Last month, Rep. Matt Krause (R-Fort Worth) called for an accounting of books including titles like: All Out: The No Longer Secret Stories of Queer Teens; What is White Privilege?; Thumbelina; and Beyond the Gender Binary.

“It’s obviously hard because anytime you talk about investigating books, people want to label you as a book burner or that you want to ban books, but that’s not his goal,” Clemens said. “His goal is to make sure books are appropriate for schools. All taxpayers need to know what their money is being spent on. If it’s being spent on putting pornographic materials in the hands of kids, that’s not okay.”

Although the new wave of sex education may aim to help, Texas Values, an advocacy group in Austin, alleges that the trend is political and an attempt to change the culture to be more accepting of LGBTQ lifestyles and to create demand for abortion services.

“Most people could argue that the reason why Planned Parenthood pushes these types of sex education curriculum is so they can have future clients,” said Mary Elizabeth Castle, senior policy advisor with Texas Values. “If Planned Parenthood could convince kids younger and younger to engage in more sexual activity, then of course they would probably have more clients for their abortion services. Other political groups, like LGBTQ groups, are pushing so that more people can see from their point of view.”

Local issues that Moms for Liberty and Clemens allege parents are concerned about in DFW area schools include the following:

Student performance at Fort Worth ISD.

“The fact that they perform in the bottom 2% of the state is extremely troubling,” Lowe said. “So, to improve academic performance and to put an emphasis on basic academics is a big issue there. The amount of money that that particular district spends per student for the result is very troubling.”

Reduce Diversity, Equity and Inclusion (DEI) training for teachers.

“The focus seems to have been on the DEI department for the last few years and that’s changing the way Richardson ISD talks about equity and race,” Clemens said. “It seems that the focus is off. This week there was a Google form that came out from J.J. Pearce High School that allows students to report any type of racism or microaggressions that are happening. It’s a very leading questionnaire.”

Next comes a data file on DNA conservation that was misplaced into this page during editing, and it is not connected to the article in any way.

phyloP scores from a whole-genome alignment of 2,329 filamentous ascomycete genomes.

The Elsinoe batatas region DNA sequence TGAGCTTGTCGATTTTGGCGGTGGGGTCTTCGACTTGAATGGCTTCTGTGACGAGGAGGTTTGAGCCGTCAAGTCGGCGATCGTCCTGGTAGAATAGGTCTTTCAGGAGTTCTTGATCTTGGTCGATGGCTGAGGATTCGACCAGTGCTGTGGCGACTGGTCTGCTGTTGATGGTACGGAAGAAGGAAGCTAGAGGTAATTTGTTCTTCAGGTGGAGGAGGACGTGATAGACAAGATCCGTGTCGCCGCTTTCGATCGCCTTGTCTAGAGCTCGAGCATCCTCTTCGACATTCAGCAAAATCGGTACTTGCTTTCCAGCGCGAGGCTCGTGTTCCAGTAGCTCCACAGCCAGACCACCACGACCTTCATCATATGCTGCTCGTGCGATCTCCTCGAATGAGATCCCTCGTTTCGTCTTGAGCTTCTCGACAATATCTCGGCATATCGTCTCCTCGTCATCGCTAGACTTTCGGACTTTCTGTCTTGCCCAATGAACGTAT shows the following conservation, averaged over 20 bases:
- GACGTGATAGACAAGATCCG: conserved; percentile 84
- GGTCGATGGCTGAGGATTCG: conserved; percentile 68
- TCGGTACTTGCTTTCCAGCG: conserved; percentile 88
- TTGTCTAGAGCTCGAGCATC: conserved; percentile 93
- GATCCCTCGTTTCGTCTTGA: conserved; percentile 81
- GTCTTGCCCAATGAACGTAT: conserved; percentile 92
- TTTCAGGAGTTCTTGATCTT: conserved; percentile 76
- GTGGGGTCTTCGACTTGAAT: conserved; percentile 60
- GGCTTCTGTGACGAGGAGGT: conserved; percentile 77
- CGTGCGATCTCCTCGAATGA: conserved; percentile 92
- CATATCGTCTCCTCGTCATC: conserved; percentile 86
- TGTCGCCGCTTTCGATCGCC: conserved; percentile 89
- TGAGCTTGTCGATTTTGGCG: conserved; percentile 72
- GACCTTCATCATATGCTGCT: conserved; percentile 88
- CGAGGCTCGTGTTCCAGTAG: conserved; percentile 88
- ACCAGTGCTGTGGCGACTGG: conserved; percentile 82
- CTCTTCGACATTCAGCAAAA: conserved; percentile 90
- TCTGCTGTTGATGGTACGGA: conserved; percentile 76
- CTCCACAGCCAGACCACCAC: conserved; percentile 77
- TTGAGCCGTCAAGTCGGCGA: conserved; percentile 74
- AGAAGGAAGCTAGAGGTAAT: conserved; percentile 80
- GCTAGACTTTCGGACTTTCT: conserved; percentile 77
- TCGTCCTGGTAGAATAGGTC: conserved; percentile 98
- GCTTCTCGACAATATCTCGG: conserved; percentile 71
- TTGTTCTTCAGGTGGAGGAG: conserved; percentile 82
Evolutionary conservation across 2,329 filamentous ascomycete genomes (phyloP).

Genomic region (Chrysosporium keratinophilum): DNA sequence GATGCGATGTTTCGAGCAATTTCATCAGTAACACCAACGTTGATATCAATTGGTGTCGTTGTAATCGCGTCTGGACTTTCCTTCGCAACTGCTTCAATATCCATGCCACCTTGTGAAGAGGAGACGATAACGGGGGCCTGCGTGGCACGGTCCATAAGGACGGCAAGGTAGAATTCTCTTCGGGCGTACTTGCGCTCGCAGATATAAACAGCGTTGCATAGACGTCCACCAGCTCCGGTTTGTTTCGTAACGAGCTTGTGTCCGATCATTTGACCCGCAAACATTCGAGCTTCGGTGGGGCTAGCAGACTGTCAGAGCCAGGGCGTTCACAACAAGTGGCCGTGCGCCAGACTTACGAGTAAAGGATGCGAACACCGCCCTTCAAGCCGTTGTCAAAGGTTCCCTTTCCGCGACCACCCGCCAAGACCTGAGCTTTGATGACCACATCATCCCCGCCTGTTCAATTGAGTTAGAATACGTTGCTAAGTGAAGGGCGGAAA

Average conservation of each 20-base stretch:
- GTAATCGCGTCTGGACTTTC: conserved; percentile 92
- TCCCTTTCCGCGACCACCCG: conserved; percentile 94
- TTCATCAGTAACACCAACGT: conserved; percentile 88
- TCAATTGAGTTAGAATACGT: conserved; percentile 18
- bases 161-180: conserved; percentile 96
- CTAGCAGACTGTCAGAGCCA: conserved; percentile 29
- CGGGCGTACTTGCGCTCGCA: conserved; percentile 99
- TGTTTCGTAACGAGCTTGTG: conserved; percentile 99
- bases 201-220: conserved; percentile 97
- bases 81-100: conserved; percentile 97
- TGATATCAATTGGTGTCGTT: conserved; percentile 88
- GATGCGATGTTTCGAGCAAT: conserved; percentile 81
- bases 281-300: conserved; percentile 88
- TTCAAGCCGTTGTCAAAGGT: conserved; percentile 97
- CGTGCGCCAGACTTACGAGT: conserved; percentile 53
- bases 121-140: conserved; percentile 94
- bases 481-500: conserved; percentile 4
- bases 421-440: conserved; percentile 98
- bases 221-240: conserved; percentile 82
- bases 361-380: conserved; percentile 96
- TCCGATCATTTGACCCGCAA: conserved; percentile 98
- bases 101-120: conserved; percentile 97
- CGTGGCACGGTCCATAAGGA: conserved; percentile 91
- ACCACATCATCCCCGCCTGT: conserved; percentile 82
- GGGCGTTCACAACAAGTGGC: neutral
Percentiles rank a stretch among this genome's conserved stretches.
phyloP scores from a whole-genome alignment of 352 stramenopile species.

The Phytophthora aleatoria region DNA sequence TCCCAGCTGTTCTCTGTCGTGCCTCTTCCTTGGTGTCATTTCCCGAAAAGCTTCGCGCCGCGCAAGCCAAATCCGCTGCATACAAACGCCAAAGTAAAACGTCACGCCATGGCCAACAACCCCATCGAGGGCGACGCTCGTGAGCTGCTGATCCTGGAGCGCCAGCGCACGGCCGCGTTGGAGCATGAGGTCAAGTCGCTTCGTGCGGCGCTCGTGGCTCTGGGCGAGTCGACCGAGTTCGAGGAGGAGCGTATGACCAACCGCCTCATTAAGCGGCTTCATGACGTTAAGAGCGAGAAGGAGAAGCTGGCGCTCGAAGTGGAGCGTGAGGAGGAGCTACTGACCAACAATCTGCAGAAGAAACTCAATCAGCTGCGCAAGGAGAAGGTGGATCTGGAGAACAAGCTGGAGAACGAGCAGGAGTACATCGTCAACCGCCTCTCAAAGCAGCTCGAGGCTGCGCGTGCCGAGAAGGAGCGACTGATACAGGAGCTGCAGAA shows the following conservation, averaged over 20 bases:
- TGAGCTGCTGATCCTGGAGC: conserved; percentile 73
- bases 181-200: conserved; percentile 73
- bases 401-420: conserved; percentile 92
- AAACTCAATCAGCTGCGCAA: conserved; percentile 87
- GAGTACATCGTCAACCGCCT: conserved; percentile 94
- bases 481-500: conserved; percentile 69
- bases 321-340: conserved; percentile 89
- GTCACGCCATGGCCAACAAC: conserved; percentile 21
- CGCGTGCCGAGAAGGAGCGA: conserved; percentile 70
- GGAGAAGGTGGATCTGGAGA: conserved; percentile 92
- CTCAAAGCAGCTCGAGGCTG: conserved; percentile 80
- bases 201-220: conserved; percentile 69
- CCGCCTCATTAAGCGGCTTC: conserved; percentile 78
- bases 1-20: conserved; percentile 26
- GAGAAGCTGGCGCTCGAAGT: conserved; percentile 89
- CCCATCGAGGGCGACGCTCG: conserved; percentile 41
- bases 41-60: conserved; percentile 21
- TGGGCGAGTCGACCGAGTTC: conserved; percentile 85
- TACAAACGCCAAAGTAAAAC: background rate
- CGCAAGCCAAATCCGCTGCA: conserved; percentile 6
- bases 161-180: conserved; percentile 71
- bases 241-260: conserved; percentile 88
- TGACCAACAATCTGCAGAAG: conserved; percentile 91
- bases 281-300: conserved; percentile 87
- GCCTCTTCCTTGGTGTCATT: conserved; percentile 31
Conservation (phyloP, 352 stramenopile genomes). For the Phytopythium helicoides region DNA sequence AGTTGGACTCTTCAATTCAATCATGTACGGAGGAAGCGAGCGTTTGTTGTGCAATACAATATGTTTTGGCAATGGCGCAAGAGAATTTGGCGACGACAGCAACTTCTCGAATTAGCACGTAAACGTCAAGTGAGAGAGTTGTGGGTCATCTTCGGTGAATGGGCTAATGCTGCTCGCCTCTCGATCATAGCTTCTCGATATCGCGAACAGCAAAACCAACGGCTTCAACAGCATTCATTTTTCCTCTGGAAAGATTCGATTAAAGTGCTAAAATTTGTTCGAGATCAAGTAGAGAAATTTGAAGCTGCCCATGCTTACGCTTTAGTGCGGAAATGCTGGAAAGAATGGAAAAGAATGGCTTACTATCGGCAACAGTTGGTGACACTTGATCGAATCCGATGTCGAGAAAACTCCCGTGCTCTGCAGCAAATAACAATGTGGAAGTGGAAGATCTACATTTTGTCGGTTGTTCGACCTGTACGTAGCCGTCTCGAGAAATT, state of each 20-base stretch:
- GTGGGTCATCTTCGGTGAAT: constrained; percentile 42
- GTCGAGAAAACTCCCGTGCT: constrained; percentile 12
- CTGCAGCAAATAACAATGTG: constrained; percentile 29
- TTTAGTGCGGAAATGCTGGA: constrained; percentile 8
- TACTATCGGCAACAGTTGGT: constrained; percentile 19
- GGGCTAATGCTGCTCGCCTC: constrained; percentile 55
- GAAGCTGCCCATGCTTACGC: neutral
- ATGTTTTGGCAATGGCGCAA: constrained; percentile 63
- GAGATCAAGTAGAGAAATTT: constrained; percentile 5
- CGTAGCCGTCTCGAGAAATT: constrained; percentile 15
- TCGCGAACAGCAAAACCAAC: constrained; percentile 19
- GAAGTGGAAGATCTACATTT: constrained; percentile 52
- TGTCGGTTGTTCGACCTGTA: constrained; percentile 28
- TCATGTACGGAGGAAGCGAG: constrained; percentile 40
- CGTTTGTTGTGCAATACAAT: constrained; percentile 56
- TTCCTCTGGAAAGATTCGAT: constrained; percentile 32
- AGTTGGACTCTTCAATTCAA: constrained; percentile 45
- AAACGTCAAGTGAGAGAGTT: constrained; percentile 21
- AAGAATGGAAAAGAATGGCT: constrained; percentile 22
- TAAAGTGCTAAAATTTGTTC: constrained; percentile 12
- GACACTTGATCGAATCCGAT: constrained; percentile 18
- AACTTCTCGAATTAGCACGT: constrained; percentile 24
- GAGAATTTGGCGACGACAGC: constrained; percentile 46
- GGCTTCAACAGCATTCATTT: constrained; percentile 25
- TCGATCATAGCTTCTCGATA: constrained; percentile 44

More emphasis on core academic subjects such as English, math, and science.

“Across the board, we would like to see less emphasis on social, emotional learning, and focusing on how a child feels,” Lowe said. “We would like to see that classic curriculum return. It’s not about race. It’s such a misnomer that people use critical race theory as being about race. It’s a distraction from teaching academics.”

Sex education at an inappropriate age.

“It causes desensitization of sexuality, which is probably one of the biggest issues of this decade because we have sex trafficking that has been on a huge rise and this is the corridor in our state for sex trafficking,” Lowe added. “We also have sexual addiction across the nation and I think that parents should be included in anything that is discussed.”

Parental choice for masks and vaccinations.

“Richardson ISD talks a lot about local control, and that’s why they said they were fighting the mask mandate because they didn’t want Gov. Abbott to be in control,” Clemens stated. “They want local control. Well, the local control is me. I am the local control of my own kids. I should have local control over my family and what can be put on my kid’s face. That’s the ultimate level of control.”